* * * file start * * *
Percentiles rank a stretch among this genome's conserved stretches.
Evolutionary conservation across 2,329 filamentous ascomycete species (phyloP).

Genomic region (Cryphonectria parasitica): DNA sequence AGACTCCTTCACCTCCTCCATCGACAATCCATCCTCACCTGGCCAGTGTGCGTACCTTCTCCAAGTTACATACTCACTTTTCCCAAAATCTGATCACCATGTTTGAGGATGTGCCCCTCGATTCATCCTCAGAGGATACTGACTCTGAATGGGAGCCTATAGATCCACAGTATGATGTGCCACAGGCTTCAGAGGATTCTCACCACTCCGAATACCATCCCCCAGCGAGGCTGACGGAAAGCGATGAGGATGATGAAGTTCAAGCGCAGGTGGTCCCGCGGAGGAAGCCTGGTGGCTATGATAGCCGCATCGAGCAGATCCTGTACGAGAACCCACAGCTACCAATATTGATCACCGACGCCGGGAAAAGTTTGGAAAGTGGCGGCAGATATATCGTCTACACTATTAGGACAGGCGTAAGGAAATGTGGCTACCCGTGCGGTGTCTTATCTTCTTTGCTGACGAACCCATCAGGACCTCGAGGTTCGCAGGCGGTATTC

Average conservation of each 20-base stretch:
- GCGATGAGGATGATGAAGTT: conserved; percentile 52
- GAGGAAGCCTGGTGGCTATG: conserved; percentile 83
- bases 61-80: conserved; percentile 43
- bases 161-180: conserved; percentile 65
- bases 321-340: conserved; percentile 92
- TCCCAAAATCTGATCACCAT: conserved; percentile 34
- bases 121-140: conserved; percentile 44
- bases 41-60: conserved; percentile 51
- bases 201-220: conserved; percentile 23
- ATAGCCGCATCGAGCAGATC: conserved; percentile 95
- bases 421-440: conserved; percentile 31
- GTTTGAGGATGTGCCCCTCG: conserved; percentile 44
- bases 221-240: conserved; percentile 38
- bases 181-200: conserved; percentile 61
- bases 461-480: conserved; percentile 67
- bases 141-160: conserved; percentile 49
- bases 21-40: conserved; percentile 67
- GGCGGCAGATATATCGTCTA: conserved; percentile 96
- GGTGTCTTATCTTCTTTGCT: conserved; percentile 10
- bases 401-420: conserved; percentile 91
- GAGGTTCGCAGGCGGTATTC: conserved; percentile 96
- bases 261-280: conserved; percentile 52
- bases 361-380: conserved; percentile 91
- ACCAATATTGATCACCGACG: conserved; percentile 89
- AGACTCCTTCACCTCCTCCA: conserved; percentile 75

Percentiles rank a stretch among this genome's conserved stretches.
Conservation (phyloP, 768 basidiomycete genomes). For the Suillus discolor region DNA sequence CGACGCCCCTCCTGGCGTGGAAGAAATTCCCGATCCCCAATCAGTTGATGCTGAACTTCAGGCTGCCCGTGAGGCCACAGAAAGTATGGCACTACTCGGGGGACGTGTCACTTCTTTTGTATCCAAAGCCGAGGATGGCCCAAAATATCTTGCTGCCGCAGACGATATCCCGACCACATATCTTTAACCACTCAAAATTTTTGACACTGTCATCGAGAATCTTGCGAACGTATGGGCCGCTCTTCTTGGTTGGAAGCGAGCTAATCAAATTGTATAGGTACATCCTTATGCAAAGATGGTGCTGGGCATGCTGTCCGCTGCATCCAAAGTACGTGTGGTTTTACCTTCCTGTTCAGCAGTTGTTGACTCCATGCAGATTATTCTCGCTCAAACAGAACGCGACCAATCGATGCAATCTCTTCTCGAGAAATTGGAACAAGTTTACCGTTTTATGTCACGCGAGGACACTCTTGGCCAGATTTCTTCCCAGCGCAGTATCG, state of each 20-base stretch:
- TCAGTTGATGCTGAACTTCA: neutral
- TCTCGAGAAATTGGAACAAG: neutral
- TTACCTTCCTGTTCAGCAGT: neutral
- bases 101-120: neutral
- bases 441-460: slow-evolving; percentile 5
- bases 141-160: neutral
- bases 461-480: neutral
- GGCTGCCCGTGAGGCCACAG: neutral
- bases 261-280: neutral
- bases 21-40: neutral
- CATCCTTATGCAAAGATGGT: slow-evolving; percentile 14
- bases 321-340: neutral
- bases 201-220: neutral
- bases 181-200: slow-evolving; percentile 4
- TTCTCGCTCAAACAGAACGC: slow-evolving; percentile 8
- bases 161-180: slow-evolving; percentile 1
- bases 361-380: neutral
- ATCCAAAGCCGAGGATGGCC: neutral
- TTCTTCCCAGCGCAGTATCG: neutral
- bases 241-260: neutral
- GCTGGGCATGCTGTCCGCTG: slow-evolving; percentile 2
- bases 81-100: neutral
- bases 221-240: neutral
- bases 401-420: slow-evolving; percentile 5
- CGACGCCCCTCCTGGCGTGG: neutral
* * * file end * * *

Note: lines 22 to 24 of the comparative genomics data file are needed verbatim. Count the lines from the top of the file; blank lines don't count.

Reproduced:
- GGCGGCAGATATATCGTCTA: conserved; percentile 96
- GGTGTCTTATCTTCTTTGCT: conserved; percentile 10
- bases 401-420: conserved; percentile 91